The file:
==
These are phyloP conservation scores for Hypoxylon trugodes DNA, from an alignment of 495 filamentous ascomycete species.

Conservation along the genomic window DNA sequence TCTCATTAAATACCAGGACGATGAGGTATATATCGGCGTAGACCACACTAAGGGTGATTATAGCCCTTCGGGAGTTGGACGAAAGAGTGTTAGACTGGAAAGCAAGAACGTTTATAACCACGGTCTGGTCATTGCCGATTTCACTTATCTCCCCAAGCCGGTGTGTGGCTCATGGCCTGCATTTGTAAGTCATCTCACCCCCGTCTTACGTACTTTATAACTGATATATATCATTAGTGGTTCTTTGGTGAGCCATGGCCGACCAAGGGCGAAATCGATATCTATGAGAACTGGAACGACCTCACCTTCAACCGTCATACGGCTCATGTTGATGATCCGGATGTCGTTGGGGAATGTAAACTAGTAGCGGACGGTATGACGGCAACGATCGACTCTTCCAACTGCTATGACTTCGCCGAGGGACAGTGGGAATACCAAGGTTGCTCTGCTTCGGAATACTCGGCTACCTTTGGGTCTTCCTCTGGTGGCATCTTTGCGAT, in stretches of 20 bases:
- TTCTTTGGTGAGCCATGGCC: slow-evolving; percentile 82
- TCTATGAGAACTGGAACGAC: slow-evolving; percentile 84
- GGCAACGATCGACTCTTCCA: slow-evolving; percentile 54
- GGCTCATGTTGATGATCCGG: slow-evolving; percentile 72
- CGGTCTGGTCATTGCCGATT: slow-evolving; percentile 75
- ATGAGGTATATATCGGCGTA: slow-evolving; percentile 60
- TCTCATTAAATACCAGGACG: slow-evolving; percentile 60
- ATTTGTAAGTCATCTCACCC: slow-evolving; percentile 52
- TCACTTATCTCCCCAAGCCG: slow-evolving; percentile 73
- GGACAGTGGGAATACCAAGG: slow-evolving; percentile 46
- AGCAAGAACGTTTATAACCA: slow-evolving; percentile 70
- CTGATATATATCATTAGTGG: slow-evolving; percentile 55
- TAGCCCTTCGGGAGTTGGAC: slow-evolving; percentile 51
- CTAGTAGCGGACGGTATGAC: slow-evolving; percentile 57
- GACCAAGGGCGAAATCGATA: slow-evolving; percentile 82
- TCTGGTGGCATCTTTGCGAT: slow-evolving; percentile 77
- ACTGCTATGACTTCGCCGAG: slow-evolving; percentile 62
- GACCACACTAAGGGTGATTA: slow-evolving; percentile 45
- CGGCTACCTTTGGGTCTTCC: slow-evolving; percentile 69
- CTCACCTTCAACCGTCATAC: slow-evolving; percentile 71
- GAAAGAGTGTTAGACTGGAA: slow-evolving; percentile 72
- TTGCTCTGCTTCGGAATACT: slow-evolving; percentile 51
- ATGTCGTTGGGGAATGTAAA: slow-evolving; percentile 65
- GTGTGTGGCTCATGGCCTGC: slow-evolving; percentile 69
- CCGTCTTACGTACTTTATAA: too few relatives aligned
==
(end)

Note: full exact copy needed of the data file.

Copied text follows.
These are phyloP conservation scores for Hypoxylon trugodes DNA, from an alignment of 495 filamentous ascomycete species.

Conservation along the genomic window DNA sequence TCTCATTAAATACCAGGACGATGAGGTATATATCGGCGTAGACCACACTAAGGGTGATTATAGCCCTTCGGGAGTTGGACGAAAGAGTGTTAGACTGGAAAGCAAGAACGTTTATAACCACGGTCTGGTCATTGCCGATTTCACTTATCTCCCCAAGCCGGTGTGTGGCTCATGGCCTGCATTTGTAAGTCATCTCACCCCCGTCTTACGTACTTTATAACTGATATATATCATTAGTGGTTCTTTGGTGAGCCATGGCCGACCAAGGGCGAAATCGATATCTATGAGAACTGGAACGACCTCACCTTCAACCGTCATACGGCTCATGTTGATGATCCGGATGTCGTTGGGGAATGTAAACTAGTAGCGGACGGTATGACGGCAACGATCGACTCTTCCAACTGCTATGACTTCGCCGAGGGACAGTGGGAATACCAAGGTTGCTCTGCTTCGGAATACTCGGCTACCTTTGGGTCTTCCTCTGGTGGCATCTTTGCGAT, in stretches of 20 bases:
- TTCTTTGGTGAGCCATGGCC: slow-evolving; percentile 82
- TCTATGAGAACTGGAACGAC: slow-evolving; percentile 84
- GGCAACGATCGACTCTTCCA: slow-evolving; percentile 54
- GGCTCATGTTGATGATCCGG: slow-evolving; percentile 72
- CGGTCTGGTCATTGCCGATT: slow-evolving; percentile 75
- ATGAGGTATATATCGGCGTA: slow-evolving; percentile 60
- TCTCATTAAATACCAGGACG: slow-evolving; percentile 60
- ATTTGTAAGTCATCTCACCC: slow-evolving; percentile 52
- TCACTTATCTCCCCAAGCCG: slow-evolving; percentile 73
- GGACAGTGGGAATACCAAGG: slow-evolving; percentile 46
- AGCAAGAACGTTTATAACCA: slow-evolving; percentile 70
- CTGATATATATCATTAGTGG: slow-evolving; percentile 55
- TAGCCCTTCGGGAGTTGGAC: slow-evolving; percentile 51
- CTAGTAGCGGACGGTATGAC: slow-evolving; percentile 57
- GACCAAGGGCGAAATCGATA: slow-evolving; percentile 82
- TCTGGTGGCATCTTTGCGAT: slow-evolving; percentile 77
- ACTGCTATGACTTCGCCGAG: slow-evolving; percentile 62
- GACCACACTAAGGGTGATTA: slow-evolving; percentile 45
- CGGCTACCTTTGGGTCTTCC: slow-evolving; percentile 69
- CTCACCTTCAACCGTCATAC: slow-evolving; percentile 71
- GAAAGAGTGTTAGACTGGAA: slow-evolving; percentile 72
- TTGCTCTGCTTCGGAATACT: slow-evolving; percentile 51
- ATGTCGTTGGGGAATGTAAA: slow-evolving; percentile 65
- GTGTGTGGCTCATGGCCTGC: slow-evolving; percentile 69
- CCGTCTTACGTACTTTATAA: too few relatives aligned